Istanbul bourse success: Turkey ‘has all the right pre-requisites’ for high profits in 2015

World Finance speaks to Ibrahim Turhan, Chairman and CEO of Borsa Istanbul, to discuss what the future holds for the Istanbul bourse

January 23, 2015

At the end of 2014, the Istanbul bourse’s main index closed at an all time high, and became the fifth most profitable stock exchange. Will this success continue in 2015? World Finance talks to Ibrahim Turhan, CEO of Borsa Istanbul, to find out.

World Finance: So Ibrahim, how did the stock exchange end up yielding such high profits?
Ibrahim Turhan: Since Turkey has all the pre-requisites: demography, productivity, efficient market structure, openness to the rest of the world, a well-functioning private economy. This is the right combination; there is no magic in it. If you do the right thing, you get the right result.

World Finance: What industries will lead the market this year?
Ibrahim Turhan: Retail and private consumptions will get very strong outcomes, I guess. Simply because Turkey is still one of the countries that has positive growth. 3.2 percent for 2014 is a little bit disappointing for us; but we know that this is still the second highest in Europe, and the third in the OECD.

Turkey and European financial markets are deeply integrated

World Finance: Turkey sits on the cusp of Europe; how do you think quantitative easing will influence business?
Ibrahim Turhan: Turkey and European financial markets are deeply integrated. Any expansion from the European side will have a positive impact on Turkish economic activities, simply because the ease of financing investment will be there.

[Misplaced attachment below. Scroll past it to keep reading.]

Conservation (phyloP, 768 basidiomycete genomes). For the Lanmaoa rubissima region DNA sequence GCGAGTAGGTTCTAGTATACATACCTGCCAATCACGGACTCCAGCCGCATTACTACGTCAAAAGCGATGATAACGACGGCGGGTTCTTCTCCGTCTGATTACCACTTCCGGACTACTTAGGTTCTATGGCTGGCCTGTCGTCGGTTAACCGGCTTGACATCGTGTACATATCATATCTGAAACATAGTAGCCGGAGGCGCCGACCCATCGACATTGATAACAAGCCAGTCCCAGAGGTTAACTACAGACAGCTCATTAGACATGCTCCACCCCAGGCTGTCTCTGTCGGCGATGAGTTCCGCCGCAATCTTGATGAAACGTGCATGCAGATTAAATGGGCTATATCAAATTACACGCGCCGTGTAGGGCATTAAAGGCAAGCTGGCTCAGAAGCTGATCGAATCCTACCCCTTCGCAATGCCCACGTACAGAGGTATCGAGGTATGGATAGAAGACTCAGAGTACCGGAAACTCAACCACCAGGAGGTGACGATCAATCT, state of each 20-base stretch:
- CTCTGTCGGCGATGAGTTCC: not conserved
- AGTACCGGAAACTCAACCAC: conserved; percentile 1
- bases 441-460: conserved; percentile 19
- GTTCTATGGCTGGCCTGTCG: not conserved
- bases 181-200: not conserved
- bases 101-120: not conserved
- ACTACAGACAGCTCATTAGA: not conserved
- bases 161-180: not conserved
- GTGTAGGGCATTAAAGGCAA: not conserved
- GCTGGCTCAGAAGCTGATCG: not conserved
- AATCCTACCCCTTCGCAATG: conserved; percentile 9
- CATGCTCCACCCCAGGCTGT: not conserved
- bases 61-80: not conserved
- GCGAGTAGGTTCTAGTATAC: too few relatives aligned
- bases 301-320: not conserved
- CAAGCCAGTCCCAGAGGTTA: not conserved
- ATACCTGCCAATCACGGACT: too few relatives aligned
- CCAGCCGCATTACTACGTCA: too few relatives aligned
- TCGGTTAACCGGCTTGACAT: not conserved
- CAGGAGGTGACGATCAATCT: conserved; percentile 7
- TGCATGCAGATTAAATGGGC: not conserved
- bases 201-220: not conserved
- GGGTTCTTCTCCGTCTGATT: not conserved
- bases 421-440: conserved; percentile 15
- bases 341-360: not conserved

Turkey has by far the strongest fiscal outlook among not only all European markets, but also emerging markets.

By 2017, we are expecting to have a surplus budget. And this is very rare, especially nowadays.

So when the money will decide about its destination, the fiscal outlook will be a very important determining factor. And for this, Turkey has done the right job, I guess. And declining commodity prices – especially energy prices – are helping a lot.

World Finance: How has the Swiss decision not to peg its currency to the euro impacted the exchange?
Ibrahim Turhan: I always prefer to have monetary independence. If you are to peg your currency to another currency, sine qua non, it’s the homogeneity to offer your economy, especially against external shocks.

If this is not the case, you’d rather to remain independent. And from that angle, I should say that for Turkey it is a little bit too early to talk about pegging its currency to the euro.

World Finance: The exchange has ramped up relations with London recently; is this in some way a reaction to a perceived distancing of Turkey from the rest of the EU under President Erdogan?
Ibrahim Turhan: This is clear evidence and strong proof that Turkey is still an integrated part of the European financial system.

World Finance: There were suggestions last year that the country had sent arms to Syrian rebels, and the government had failed to commit to the US-led coalition against ISIS. Do you think the country’s attitude towards terrorism deflates investor appetite?
Ibrahim Turhan: Take for example Afghanistan; take Iraq; take Kosovo. Turkey has always acted together with the international coalitions, as long as the legitimacy is there.

Turkey has a long story of fighting against terrorism, and we condemn any kind of terrorism without any doubt.

So I think perception-wise, the perception may be different from each other. But we should close the gap between the reality and the perception. I don’t think that Turkey’s attitude towards terrorist activities will have any role except a good one.

World Finance: Volatility is expected in the second half of 2015, off the back of post-election uncertainty on economic management and policies. So how safe is Istanbul as a place to invest, compared to other emerging markets?
Ibrahim Turhan: The prime minister made it very clear. Last year we had two elections, and this year we will have one more.

Under normal conditions, when you have such a volatile political cycle, you expect the governments to act a little bit irresponsibly, and to increase spending. But in our case, contrary to this, what we observe is very prudent fiscal policy.

This is a clear sign that the economic policies are conducted in a very rational and market-friendly way.